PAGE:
A half-hour drive from Lake Baldeney lies one of Europe’s oldest steelworks. The site in Duisburg, next to the Rhine river, was founded in 1891 and to this day a vast mesh of pipes, railways and chimneys covers the 10-square-kilometer (four-square-mile) site.

It is operated by Thyssenkrupp, a company that once made cannons for the German kaiser but is now struggling to compete against cheaper rivals from India and China. One solution, according to its chief technology officer, Reinhold E. Achatz, has been relentless innovation. Recently, that has included devising a way to utilize the carbon dioxide released in the steelmaking process and turning it into fuel, fertilizer or plastic.

A new facility scheduled to open in April will cut down 10 million tons of CO2 emissions a year, Achatz said. Replicated across steel plants worldwide, the process could save 50 times as much while providing a raw material that would cut down on the need for oil.

“Carbon dioxide isn’t a waste,” Achatz said. “It’s a resource.”

Article source: http://abcnews.go.com/Technology/wireStory/climate-nemesis-carbon-valuable-resource-51218066

US restarts nuclear testing facility in Idaho after 23 years

Federal officials have restarted an eastern Idaho nuclear fuel testing facility amid efforts to boost the nation’s nuclear power generating capacity and possibly reduce concerns about nuclear power safety.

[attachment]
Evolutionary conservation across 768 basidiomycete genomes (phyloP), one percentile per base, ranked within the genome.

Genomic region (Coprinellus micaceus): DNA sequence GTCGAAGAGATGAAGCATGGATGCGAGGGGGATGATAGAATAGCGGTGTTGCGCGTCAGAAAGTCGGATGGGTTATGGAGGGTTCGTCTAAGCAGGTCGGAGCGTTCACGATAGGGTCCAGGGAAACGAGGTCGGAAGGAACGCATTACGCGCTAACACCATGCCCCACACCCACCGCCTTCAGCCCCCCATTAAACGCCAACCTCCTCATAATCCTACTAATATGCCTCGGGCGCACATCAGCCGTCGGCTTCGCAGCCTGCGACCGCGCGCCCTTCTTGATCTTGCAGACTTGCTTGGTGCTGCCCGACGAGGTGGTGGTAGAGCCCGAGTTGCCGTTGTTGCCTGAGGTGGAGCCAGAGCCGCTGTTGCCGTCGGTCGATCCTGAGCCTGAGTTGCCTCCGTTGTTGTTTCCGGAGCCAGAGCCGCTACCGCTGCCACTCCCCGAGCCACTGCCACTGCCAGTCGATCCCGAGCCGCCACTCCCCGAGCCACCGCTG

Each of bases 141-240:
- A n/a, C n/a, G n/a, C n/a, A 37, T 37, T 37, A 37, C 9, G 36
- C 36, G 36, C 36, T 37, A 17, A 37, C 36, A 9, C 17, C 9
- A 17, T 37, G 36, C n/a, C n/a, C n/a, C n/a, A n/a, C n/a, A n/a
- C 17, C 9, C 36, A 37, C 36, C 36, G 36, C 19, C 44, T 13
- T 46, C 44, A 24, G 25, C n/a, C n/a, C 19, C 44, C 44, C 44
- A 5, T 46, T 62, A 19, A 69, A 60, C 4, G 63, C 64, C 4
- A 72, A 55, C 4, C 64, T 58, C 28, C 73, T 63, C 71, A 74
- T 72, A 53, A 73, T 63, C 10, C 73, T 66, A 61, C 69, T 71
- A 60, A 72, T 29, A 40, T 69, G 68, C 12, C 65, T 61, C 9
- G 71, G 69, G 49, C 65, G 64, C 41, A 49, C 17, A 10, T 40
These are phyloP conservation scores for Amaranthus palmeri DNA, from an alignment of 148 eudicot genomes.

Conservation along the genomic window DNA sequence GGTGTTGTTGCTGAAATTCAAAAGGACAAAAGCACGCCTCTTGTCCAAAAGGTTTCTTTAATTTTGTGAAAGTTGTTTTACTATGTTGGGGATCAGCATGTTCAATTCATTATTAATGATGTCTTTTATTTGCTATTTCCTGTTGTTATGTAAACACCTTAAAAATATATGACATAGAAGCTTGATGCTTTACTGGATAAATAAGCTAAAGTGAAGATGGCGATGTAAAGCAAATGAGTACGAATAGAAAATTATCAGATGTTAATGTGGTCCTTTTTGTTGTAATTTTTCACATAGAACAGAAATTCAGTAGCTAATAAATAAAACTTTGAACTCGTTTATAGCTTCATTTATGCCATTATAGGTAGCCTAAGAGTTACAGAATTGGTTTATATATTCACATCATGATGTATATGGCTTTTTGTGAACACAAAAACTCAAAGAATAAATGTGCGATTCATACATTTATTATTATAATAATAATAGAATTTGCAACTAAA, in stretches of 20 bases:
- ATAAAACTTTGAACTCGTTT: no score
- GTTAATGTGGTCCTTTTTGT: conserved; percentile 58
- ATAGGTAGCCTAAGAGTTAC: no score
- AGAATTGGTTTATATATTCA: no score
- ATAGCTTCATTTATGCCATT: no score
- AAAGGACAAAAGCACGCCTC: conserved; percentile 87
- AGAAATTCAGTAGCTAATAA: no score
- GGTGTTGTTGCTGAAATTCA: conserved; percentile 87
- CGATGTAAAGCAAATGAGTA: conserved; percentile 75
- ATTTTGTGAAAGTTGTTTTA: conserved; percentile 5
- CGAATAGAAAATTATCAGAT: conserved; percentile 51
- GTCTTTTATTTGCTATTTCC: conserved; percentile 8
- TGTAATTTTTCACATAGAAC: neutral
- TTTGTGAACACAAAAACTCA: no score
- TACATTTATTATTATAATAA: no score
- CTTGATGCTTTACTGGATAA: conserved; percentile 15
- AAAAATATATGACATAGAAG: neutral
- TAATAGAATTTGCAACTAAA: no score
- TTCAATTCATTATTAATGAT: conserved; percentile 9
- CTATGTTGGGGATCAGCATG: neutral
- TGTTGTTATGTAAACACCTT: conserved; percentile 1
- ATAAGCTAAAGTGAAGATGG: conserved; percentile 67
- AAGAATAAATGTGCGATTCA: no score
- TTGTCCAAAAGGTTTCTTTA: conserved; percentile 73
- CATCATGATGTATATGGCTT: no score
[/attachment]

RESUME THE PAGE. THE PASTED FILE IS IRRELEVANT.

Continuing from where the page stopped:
The U.S. Department of Energy said the facility at the Idaho National Laboratory about 50 miles west of Idaho Falls began operating Tuesday for the first time since it went on standby status in 1994.

“It went well,” John Bumgardner, director of the laboratory’s Transient Testing Program said Wednesday. “The reactor and the facility as a whole, as well as our trained personnel, all performed as expected.”

Testing of the facility’s equipment began Tuesday, Bumgardner said. Nuclear fuel testing is expected to begin next year.

The Energy Department proposed resuming operations at the Transient Reactor Test Facility in 2013 as part of former President Barack Obama’s plan to reduce greenhouse gas emissions by generating carbon-free electricity with nuclear power. Nuclear power currently produces about 19 percent of the nation’s energy.

Energy department officials hope the testing facility will help researchers create fuels that leave behind less nuclear waste, that are harder to turn into weapons and that are less likely to lead to a reactor core meltdown.

The United States has no permanent nuclear waste repository, which means the waste is often stored at the same sites where it is produced — often near large cities.

Accident-tolerant fuels could help to avoid the type of reactor core meltdowns that occurred at the Three Mile Island Nuclear Generating Station in Pennsylvania in 1979 and the Fukushima Daiichi Nuclear Power Plant in Japan in 2011.

“Trying to save the nuclear industry is sort of a fool’s errand,” said Wendy Wilson, executive director of the Idaho-based Snake River Alliance, a nuclear watchdog group. “We’re going to spend taxpayer money to save an industry that is dying due to economic reasons.”

Bumgardner said the test facility in Idaho is the only one in the world with its capabilities and flexibility. It is five times more powerful than commercial nuclear plants, he said.